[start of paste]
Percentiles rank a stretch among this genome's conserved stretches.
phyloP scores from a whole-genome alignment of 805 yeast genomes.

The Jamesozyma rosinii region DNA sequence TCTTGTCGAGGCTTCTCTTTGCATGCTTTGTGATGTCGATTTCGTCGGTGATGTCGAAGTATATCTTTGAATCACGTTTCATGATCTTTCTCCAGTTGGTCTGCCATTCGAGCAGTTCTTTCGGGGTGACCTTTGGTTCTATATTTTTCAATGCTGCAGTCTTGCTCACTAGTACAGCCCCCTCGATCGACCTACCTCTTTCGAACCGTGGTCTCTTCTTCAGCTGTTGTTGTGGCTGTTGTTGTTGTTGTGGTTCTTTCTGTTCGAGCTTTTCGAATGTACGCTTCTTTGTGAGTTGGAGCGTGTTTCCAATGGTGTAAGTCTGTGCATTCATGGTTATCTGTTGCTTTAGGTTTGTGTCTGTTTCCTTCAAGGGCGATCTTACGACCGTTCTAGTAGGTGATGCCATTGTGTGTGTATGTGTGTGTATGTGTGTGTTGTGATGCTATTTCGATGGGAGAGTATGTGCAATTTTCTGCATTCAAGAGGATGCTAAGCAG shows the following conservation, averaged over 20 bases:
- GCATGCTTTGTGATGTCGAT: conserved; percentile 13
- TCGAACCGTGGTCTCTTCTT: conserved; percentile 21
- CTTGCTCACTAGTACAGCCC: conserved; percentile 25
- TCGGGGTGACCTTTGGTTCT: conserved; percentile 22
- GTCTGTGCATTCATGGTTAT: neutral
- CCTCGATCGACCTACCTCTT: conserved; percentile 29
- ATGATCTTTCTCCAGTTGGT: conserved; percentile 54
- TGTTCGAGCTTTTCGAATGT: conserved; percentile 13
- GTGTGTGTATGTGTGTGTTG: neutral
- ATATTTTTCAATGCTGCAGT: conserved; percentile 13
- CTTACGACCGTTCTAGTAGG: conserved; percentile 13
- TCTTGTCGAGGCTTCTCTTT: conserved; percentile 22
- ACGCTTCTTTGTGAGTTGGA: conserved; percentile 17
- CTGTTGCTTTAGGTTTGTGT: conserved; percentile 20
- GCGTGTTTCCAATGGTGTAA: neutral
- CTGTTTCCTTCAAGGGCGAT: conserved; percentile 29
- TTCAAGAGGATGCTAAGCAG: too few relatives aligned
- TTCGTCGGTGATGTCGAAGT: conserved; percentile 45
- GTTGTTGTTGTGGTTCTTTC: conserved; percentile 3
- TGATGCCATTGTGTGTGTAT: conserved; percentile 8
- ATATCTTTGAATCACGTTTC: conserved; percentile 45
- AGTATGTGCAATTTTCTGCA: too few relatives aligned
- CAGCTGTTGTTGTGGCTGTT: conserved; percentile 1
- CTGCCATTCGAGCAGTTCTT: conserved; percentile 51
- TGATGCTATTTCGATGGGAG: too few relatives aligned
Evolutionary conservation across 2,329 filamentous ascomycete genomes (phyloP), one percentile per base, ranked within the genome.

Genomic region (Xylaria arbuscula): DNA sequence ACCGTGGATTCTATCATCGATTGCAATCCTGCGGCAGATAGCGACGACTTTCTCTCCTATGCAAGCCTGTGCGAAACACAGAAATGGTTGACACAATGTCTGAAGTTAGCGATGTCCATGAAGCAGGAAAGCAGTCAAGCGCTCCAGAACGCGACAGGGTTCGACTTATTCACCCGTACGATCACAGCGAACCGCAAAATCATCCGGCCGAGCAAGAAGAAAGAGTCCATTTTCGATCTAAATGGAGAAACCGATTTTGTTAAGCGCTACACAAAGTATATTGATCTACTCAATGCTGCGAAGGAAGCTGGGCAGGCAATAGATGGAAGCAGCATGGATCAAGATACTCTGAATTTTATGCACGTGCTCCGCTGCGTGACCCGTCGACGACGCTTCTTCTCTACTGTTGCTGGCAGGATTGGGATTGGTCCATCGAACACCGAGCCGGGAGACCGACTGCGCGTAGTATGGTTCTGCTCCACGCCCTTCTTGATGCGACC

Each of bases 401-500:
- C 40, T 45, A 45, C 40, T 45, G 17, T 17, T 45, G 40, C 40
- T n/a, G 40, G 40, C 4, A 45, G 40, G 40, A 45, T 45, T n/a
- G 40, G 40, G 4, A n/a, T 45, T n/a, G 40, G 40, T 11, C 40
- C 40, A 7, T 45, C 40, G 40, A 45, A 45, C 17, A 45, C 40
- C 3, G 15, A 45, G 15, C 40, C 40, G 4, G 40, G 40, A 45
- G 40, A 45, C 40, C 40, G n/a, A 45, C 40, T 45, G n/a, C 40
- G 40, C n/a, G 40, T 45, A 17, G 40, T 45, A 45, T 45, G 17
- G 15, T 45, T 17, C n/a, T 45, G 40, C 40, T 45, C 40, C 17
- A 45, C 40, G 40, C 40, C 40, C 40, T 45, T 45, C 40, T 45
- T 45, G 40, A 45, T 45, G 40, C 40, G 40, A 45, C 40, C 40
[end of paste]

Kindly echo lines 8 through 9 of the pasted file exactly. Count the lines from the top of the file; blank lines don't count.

- GTCTGTGCATTCATGGTTAT: neutral
- CCTCGATCGACCTACCTCTT: conserved; percentile 29